The 2015 pro-cycling season is over and there is no racing to talk about, which leaves a gaping chasm to fill in the cycling press.
Of course there are the usual transfer rumours, stories about disc brakes and electronic group sets, the weekly cyclist v motorist debate, and grand announcements from Oleg Tinkoff about what his star riders will be up to next season.
This is all fairly standard media coverage and fits into the category: ‘there’s-no-racing-going-on-what-the-hell-should-we-talk-about?’
And then you get the next level – what might be charitably called ‘column filler’.
And so whilst idly flicking through my favourite cycling websites this week I came across a short and fairly insubstantial piece about what Bradley Wiggins has been wearing on his feet at the recent European Track Cycling Championships.
Some rather fancy bespoke carbon shoes, for the record.
Nothing wrong there, you might say, and who am I to criticise others for writing short and insubstantial pieces (perish the thought!). But that article was followed up by a second short and insubstantial piece about what Bradley Wiggins has been wearing on his feet.
Yes a second, completely separate article, published on the same day, but this time about socks. Or lack of them.
Is this two articles worth of cycling news? Is it even one article of cycling news? Might it just be a Tweet’s worth?
However, after a little more reflection I wonder if perhaps I’m underestimating the impact of this news.
I’m well aware of how strongly some cyclists feel about sock cuff length. Could it be that that Wiggins and Co’s choice to ride their bikes whilst not wearing any socks means we have something approaching a diplomatic incident on our hands? Apart from anything, a lot of cyclists have spent a lot of hard earned cash trying to up their ‘sock game’ (as I believe it’s called) – rule number one of which is the gospel of 6 inch cuffs.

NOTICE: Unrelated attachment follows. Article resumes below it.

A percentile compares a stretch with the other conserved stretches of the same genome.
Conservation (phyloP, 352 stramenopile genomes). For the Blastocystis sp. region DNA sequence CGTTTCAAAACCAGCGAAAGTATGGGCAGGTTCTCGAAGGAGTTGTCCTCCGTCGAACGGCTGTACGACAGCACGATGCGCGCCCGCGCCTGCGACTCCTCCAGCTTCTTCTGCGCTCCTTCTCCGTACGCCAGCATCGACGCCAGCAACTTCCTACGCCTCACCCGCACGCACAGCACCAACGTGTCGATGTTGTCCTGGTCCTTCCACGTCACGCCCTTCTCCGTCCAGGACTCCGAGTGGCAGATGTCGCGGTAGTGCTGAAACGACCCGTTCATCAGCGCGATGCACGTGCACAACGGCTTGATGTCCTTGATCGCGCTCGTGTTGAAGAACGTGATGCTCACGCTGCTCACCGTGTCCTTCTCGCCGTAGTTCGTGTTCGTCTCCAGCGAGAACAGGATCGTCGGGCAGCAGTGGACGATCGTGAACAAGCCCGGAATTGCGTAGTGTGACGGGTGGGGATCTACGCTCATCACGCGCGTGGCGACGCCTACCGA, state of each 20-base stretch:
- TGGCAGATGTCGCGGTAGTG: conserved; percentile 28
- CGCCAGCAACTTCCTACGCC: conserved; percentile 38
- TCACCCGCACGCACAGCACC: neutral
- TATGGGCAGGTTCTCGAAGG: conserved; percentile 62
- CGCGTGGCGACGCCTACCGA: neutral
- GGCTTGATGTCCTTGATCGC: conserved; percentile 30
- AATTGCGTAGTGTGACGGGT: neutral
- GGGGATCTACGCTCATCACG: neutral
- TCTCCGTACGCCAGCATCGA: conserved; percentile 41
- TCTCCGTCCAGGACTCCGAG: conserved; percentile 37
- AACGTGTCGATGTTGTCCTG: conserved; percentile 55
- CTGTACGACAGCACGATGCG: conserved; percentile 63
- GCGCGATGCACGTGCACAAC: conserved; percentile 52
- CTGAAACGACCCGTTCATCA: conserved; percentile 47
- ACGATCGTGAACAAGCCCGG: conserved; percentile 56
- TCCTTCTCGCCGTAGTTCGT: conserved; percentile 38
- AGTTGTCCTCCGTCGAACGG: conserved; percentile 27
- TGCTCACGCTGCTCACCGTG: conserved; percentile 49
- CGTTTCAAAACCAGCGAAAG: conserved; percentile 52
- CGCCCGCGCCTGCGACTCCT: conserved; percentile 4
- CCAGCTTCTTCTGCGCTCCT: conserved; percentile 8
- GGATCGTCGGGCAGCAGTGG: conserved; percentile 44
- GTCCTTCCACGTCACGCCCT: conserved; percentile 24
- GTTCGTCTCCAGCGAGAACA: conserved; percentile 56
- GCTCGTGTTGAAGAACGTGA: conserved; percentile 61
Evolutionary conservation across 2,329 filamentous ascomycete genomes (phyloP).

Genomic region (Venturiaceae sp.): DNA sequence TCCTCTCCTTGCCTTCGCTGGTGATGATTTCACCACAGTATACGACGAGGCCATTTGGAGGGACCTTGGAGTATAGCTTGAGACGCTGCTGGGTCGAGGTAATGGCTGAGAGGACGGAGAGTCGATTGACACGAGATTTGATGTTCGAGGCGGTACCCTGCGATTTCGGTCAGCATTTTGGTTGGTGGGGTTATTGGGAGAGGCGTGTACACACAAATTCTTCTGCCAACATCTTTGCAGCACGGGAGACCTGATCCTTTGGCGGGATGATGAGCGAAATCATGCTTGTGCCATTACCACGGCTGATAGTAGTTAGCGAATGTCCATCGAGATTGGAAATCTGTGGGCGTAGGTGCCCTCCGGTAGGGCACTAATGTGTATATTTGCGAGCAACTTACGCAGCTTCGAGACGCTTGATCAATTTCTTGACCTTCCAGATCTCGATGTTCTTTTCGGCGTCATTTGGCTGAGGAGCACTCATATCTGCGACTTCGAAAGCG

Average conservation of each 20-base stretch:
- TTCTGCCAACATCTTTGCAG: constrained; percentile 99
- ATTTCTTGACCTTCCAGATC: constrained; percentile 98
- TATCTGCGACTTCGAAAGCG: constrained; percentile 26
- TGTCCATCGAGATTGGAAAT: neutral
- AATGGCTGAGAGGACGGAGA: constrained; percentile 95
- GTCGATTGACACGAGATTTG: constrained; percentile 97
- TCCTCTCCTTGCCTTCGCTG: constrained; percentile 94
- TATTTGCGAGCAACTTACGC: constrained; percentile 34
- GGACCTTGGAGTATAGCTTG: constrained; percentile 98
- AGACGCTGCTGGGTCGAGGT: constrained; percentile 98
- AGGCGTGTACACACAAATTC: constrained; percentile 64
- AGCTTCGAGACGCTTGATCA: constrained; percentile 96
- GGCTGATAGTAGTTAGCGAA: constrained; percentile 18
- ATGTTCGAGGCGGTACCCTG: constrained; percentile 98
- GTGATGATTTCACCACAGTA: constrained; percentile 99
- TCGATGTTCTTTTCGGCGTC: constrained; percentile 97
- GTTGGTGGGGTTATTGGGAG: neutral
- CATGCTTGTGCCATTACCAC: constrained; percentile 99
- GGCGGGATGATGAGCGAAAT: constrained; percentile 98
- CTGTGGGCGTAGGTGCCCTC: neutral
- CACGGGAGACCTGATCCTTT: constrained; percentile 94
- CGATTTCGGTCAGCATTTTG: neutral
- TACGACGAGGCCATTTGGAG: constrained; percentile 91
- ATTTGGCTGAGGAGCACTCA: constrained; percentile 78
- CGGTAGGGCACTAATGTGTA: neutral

Where do we go from here?
Sir Bradley has long been an arbiter of cycling style, and now all that we once held as the immutable truth about sock cuff length may have been tossed aside in the course of a single track meet. Are we seriously considering making the jump from calf length cuffs to no cuffs at all?
Have we run this past the committee?
OK, sorry, calm down, I’ve gone too far the other way now haven’t I?!
This is what happens, you see.
When there’s no actual racing to talk about it’s easy to spiral out of control and lose a sense of perspective. Oh, and by the way, if you’ve no idea what I’m on about when it comes to permitted sock cuff height then well done…that’s to your credit!
One thing I did learn in all this media generated fluff is that there are a pair of cycling shoes out there on the open market which cost $2,000.
Aussie pro-cyclist and everyone’s favourite consecutive Grand Tour completing hard-man Adam Hansen (13 and counting…) has long been known for making his own carbon shoes, apparently moulding them with his bare hands to the exact contours of his feet.
Not only do these shoes make the claim to be lightest cycling shoes known to man (less than 96g, apparently), he’s now selling them on his own website for $2,000 dollars a pop.
I might slip a pair onto my Christmas list when no-one’s looking, just to see. But hopefully before then, we can all get back to wearing socks of the appropriate length when we’re riding our bikes.
And then not long after that, with a bit of luck there’ll be some bike racing to talk about.